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PLAY TO PLAY ©️ 2005 david robinson


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the waxing moon. [not-so-flawed wednesday]

“the beauty of the earth is a constant play of light and dark, visible and invisible.” (beauty – john o’donohue)

i prefer to think of it as waxing, not waning. growing in illumination, not heading toward darkness. the moon on our ceiling just above the crown molding shows up from time to time. the conditions need be right, the lighting need be perfect. and then it’s there, waiting to be noticed. i ran for my camera the first time i noticed it, afraid the shadow-and-light interplay would quickly disappear.

like everything else around us – waiting to be noticed – we are always in choice about noticing or not. we can take the time or not. we can nuance our time to scurry past or we can slow down, just a little, to see.

i recently saw an article about spain, a country that embraces the siesta, a time of rest within the day. there is consideration there to move to a four-day work week in an effort to balance work and life. it is hard to imagine that there is much more important than paying attention to that balance. what else is living? why are we rushing through it?

i really love to take photographs. our hikes in the woods and walks in the ‘hood and time-just-being-time are punctuated with my stopping-stopping-stopping to grab a photo here or there. some things are just blatantly beautiful, visible and full of light. they need not beg to be captured on film. others are not so obvious. they are not so visible, darker, perhaps even invisible, courting imagination. on the trail they disappear silently behind the woods-models, the fashionable haute couture of the forest. instead, they are quiet and steadfast. they have a certain je ne sais quoi that cannot be easily named. and they are indeed beautiful.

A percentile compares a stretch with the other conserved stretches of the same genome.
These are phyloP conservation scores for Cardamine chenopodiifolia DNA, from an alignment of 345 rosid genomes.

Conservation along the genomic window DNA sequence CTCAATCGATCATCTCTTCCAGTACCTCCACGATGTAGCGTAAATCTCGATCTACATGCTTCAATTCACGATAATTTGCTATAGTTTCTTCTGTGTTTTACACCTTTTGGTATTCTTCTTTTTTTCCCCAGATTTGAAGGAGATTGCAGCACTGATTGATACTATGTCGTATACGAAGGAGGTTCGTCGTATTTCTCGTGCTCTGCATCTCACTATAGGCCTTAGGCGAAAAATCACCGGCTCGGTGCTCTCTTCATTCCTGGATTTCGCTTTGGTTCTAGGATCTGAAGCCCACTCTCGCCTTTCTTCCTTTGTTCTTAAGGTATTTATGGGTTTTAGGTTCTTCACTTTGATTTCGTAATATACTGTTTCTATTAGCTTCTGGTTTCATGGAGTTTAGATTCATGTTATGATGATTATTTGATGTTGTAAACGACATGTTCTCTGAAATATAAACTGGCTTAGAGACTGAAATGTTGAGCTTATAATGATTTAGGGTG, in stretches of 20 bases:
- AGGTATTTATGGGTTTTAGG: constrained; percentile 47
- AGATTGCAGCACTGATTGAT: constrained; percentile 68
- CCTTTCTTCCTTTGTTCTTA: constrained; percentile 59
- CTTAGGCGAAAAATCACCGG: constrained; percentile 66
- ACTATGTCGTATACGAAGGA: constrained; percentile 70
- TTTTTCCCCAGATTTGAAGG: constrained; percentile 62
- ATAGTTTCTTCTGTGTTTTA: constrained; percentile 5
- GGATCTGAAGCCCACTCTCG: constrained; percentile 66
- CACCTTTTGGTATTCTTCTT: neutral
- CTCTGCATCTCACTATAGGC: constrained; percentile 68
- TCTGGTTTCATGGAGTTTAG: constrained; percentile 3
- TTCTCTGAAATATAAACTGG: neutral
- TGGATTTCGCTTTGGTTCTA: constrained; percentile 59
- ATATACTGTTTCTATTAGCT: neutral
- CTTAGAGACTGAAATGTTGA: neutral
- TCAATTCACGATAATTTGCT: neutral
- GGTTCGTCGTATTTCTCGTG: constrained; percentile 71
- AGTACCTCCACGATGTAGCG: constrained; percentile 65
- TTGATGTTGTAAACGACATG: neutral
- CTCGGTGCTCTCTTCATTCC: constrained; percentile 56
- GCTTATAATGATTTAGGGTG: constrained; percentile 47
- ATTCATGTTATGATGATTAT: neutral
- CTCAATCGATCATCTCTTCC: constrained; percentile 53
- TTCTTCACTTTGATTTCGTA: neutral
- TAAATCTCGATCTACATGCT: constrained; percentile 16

on the trail, the tiniest pink petals rising from the decayed leaves, the green-and-green variegated leaves tucked behind the flowering shrub, the fallen tree – home to symbiotic white rot fungi – in and amongst the stately, the healthy. the thistles, dried and browned wildflowers, inosculated trees sharing soil, underbrush, like understudies, taking their usual back seat to the crowns of the woodland.

in our daily routine, the way the spring rain forms a heart-puddle on the patio, the way the snow piles on the wrought-iron table, the way rays through the miniblinds shadow the wall, the way barney ages in the backyard, the way wine glasses clinking catch the light, the way the quilt gathers the morning sun, and the way the light in the living room gifts us a waxing moon.

the balance of the obviously beautiful with the less-obviously, less-definitively beautiful.

we take a bit of time as we can – we slow down just a little as we are able – to make sure that we notice the play of light and dark, visible and invisible.

we look around us, through waxing and waning, standing in the light and the dark. to make sure we notice all the beauty of the earth.

*****

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treading water. watershed. [k.s. friday]

watershed the songbox

i don’t feel as much in-a-boat as i feel that i am relentlessly treading water.  but there was no handy treading-water bitmoji and i remember the exact moment that this bitmoji showed up on my snapchat mapping…in the middle of a lot of treading.

treading, treading.  guessing at why what-is-happening is happening – in wide concentric circles around us, tightly close to us.

i can only guess, as i type this with these two now-familiar broken wrists, that this is a watershed time.

watershed pronunciation

definition 2

and today, both valentine’s day and d’s birthday, i want to express gratitude for this man who is standing in the water with me – waves crashing over us, undertow threatening to pull us down, riptide ever present – and holding my fiberglass-cast-encased hand.  the person who is equally as perplexed at this time, who takes turns with me being alternatively flabbergasted, philosophical and soberingly pragmatic.

he continues to zip my jacket, buckle my seatbelt, paste my toothbrush, carry my music, pepper-mill my breakfast and dinner, put the ernie straw in my coffee.  he has learned the fine points of where-on-the-head to place hair conditioner, how best to tie plastic bags on my arms, what stool will work best at the piano, which wine glass i can pick up at the end of a day.  he has watched me learn how to hold mascara with two hands and pull up girl jeans by the belt loops.  he has been treading water with me as we look to the horizon.